Glimpsing America’s Suburban Future

Sequel to SuburbiaMIT Press has published an interesting new book on suburban planning and design entitled A Sequel to Suburbia: Glimpses of America’s Post-Suburban Future. Penned by  Nicholas A. Phelps, a professor of urban and regional development at University College London, the book includes a lengthy case-study on Schaumburg IL as well as on two other paradigmatic suburbs: downtown Kendall, Florida near Miami; and Tysons (formerly Tysons Corner) near Alexandria, Virginia.

The book’s highlighting of Schaumburg as “a regional capital for Chicago’s northwest suburbs” is of particular interest to the authors and readers of Schaumburg’s Sustainable Future blog, and further establishes Schaumburg’s relevance in the scholarly literature on suburban planning and sustainable development.

See this informative review by Kevin Sloan on The Nature of Cities blog, and check out the book’s website here, from which the following is quoted.

In the years after World War II, a distinctly American model for suburban development emerged. The expansive rings of outer suburbs that formed around major cities were decentralized and automobile oriented, an embodiment of America’s postwar mass-production, mass-consumption economy. But alternate models for suburbia, including “transit-oriented development,” “smart growth,” and “New Urbanism,” have inspired critiques of suburbanization and experiments in post-suburban ways of living. In Sequel to Suburbia, Nicholas Phelps considers the possible post-suburban future, offering historical and theoretical context as well as case studies of transforming communities.

Phelps first locates these outer suburban rings within wider metropolitan spaces, describes the suburbs as a “spatial fix” for the postwar capitalist economy, and examines the political and governmental obstacles to reworking suburban space. He then presents three glimpses of post-suburban America, looking at Kendall-Dadeland (in Miami-Dade County, Florida), Tysons Corner (in Fairfax County, Virginia), and Schaumburg, Illinois (near Chicago). He shows Kendall-Dadeland to be an isolated New Urbanism success; describes the re-planning of Tysons Corner to include a retrofitted central downtown area; and examines Schaumburg’s position as a regional capital for Chicago’s northwest suburbs. As these cases show, the reworking of suburban space and the accompanying political process will not be left to a small group of architects, planners, and politicians. Post-suburban politics will have to command the approval of the residents of suburbia.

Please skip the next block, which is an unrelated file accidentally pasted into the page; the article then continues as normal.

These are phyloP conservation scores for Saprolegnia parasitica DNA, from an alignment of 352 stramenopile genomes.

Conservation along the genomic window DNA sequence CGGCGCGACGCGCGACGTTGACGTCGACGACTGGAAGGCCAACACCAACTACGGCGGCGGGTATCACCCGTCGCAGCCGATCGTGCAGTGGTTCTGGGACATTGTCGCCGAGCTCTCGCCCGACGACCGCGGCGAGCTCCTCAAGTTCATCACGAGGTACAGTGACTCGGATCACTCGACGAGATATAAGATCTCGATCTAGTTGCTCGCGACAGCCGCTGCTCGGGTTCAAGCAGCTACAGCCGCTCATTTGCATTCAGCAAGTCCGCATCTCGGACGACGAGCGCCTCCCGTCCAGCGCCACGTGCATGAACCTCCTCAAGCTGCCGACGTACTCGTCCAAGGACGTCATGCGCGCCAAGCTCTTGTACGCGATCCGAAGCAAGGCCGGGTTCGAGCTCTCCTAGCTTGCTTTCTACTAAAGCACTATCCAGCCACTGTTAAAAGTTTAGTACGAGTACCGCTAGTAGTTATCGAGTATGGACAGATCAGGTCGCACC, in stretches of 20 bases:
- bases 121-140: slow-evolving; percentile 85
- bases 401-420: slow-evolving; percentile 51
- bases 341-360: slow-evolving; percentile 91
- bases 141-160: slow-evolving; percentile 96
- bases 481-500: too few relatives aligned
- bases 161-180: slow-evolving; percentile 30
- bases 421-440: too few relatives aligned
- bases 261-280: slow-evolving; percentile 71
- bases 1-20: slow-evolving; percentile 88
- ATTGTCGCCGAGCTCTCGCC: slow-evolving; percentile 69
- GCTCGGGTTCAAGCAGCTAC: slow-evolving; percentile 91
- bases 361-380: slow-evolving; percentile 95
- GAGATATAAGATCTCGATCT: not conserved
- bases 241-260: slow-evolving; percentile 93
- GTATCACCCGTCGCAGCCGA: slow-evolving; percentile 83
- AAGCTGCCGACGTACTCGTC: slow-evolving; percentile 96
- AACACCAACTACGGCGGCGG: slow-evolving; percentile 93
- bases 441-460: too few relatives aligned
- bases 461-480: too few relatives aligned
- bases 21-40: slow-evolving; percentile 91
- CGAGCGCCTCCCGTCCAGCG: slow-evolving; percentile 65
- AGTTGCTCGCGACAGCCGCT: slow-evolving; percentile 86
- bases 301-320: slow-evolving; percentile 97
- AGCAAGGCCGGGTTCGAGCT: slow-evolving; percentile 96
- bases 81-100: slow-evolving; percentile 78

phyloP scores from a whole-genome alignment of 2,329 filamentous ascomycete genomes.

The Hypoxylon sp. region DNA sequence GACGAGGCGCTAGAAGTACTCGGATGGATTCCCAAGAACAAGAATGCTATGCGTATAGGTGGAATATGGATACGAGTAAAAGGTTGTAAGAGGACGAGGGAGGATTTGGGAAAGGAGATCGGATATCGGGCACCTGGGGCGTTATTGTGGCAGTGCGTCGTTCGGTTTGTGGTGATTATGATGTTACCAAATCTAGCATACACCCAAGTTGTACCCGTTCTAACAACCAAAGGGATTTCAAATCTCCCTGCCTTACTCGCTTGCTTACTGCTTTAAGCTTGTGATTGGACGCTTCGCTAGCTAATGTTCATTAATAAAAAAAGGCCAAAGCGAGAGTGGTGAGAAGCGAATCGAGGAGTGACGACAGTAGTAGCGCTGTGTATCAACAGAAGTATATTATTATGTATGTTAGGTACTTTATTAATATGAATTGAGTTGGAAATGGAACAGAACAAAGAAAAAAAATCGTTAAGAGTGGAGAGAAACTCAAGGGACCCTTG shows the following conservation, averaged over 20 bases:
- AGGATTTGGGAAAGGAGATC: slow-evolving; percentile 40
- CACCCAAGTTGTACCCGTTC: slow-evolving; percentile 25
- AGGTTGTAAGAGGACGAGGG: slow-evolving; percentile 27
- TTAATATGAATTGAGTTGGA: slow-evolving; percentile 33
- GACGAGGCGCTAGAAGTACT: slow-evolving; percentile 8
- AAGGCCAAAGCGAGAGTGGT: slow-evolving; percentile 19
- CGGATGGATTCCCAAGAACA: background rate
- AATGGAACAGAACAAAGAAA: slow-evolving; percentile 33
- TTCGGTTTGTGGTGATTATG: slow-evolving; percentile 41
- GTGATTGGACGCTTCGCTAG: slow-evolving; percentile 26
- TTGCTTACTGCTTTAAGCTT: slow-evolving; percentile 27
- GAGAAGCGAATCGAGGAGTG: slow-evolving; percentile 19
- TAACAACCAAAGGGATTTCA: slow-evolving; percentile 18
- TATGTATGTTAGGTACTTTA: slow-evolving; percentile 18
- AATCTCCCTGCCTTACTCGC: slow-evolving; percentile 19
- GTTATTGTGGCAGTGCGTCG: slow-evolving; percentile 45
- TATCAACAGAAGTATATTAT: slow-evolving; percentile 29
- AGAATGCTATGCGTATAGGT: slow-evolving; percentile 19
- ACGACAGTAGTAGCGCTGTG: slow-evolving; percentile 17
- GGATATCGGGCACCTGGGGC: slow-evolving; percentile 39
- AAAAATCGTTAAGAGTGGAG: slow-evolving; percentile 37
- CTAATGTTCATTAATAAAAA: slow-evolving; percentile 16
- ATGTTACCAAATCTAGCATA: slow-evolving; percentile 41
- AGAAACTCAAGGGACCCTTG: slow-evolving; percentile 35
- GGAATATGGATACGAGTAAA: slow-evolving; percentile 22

2015. ISBN: 9780262029834. MIT Press. 248 pages.

Posted in Planning, Schaumburg, Sustainability

Still Time To Claim a Plot in the Schaumburg Campus Garden!

RUrbanPioneer gardeners and volunteers spread compost on the expanded garden on April 20th  (photo: L. Bryson)

RUrbanPioneer gardeners and volunteers spread compost on the expanded garden in 2012
(photo: L. Bryson)

Roosevelt’s Schaumburg Campus Community Garden is one of the origin sites for our university’s sustainability movement, and is a thriving hub of gardening innovation and community building. Right now, three 5×5 plots are still available for this year’s growing season. The only cost associated with joining the Community Garden would be for the materials that you personally purchase for your garden plot (seeds, soil amendment, etc.).

With the gardening season now moving into high gear, the time is ripe to claim a plot! If you are interested, please reach out to Rebecca Quesnell, Sustainable Operations Coordinator, Dept. of Physical Resources ( Plots will be filled on a first-come, first-served basis.

Posted in Gardening, News, Recreation, Roosevelt, Schaumburg, Schaumburg Campus

Earth Month 2016 Activities at Roosevelt

It’s been decided that Earth Day —a single day dedicated to the importance of preserving our planet and the life it holds– is simply not enough! That’s why the entire month of April has been deemed Earth Month by a team of sustainability-focused students, faculty, and staff at Roosevelt University! Several events and competitions will be hosted during April, the month of Earth Day (22nd). We encourage you to show your support for preserving our planet and sustainability at Roosevelt by participating in the upcoming events and competitions. The majority of events and competitions will be held during the last two weeks of April and there will be prizes, giveaways, and/or food at the events!


Reuse Art Competition — April 18-22: Students, faculty, and staff will be able to collect items that would otherwise be thrown away, and use the items to create their own personal art piece. Your creativity will be on display in both the Downtown and Schaumburg libraries from April 18 through April 22. This is an opportunity for art minors, as well as students, faculty, and staff that are art-inclined and/or passionate about sustainability to show their talents to the RU community. Show us why the materials and items you utilize are not just trash, but worth much more! An online voting form will be available for the whole RU community from April 19 through April 30 to choose winners of the competition. Prizes will be awarded to the top three participants! Get started with collecting your items now, and contact Sarah Tag, Environmental Sustainability Student Associate, at to sign up. The last day to sign up will be April 14th.